DAMMAM: Over 13,000 Saudis have lost jobs at telephone cabins whose numbers have dramatically fallen from 4,500 to 700 all over the Kingdom in recent years. Around 16,000 Saudis used to be employed at telephone cabins, which were established following a decision by the Council of Ministers 14 years ago to provide Saudis with work and investment opportunities.
The industry used to generate SR3 billion in revenue annually, a figure that has dramatically dropped to SR400 million, Al-Watan newspaper reported. Ali Al-Ghamdi, a 60-year-old Saudi investor, said he opened a number of telephone cabins and made a lot of money but things did not move on the way he anticipated them to do so. “Since the Communications and Information Technology Commission (CITC) was made in charge of the communications sector, this entire sector went downhill as a result of fierce competition from mobile companies. The CITC has been slack to take a fair stance and ensure business is shared,” he added.
Al-Ghamdi said telephone cabins did not have the power or technology to compete with mobile phone companies. “The ultimate result was that we were not able to cope and we had to shut down cabins and dismiss our Saudi employees,” he said. Sultan Al-Quaie, who also owned a number of cabins, said the downfall of the cabins was caused by the CITC’s failure to ensure mobile phone companies follow fixed rates to make international calls.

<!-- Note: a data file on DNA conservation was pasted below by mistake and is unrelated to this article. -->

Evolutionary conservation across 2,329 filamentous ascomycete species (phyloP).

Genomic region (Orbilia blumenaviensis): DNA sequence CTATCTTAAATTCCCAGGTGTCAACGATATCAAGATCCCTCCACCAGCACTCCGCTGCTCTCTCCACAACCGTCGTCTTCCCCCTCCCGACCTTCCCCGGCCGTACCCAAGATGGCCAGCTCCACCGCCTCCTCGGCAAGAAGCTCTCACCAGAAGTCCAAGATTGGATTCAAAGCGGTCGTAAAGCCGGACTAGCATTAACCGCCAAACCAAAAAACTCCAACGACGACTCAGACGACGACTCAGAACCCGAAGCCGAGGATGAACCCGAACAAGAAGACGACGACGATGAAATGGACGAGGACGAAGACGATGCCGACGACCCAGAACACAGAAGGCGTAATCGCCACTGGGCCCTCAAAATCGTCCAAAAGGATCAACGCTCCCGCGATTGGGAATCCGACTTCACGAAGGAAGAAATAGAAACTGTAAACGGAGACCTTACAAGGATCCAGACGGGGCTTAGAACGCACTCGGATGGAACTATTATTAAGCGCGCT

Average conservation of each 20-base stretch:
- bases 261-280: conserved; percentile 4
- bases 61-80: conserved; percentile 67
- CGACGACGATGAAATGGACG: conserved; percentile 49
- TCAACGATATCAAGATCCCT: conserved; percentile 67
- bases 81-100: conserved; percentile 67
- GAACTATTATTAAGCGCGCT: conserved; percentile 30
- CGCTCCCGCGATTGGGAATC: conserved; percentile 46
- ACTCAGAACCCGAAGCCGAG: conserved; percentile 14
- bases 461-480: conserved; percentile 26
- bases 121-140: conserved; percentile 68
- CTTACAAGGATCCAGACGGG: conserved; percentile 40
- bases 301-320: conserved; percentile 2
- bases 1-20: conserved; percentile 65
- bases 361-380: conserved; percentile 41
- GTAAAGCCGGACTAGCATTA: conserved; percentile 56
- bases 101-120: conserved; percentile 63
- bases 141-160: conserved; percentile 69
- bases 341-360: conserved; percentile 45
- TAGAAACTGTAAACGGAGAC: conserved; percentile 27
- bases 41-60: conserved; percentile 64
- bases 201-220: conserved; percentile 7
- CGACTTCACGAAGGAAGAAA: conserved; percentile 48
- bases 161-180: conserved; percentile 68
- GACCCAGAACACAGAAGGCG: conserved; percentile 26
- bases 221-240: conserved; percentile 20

“After the establishment of the CITC, the revenue of telephone cabins dropped sharply from SR3 billion a few years ago to only SR400 million in 2009,” he said. Al-Quaie attributed the problem to an absence of a body to look after the interests of telephone cabins, especially at the Kingdom’s chambers of commerce and industry where other sectors are well represented. He said those who are responsible for the dismissal of thousands of Saudis have not been held accountable so far and that meetings with CITC officials have been fruitless.
Muhammad Al-Zahrani, another telephone cabin investor, said the sector was a haven for Saudi youth looking for jobs. “Some students who worked in the cabins were able to make money to complete their education but now thousands are unemployed,” he said.
Al-Watan said it tried to speak to the CITC’s spokesman, Sultan Al-Malik, who asked for time to reply but then said he was not obliged to answer journalists’ questions – Arabnews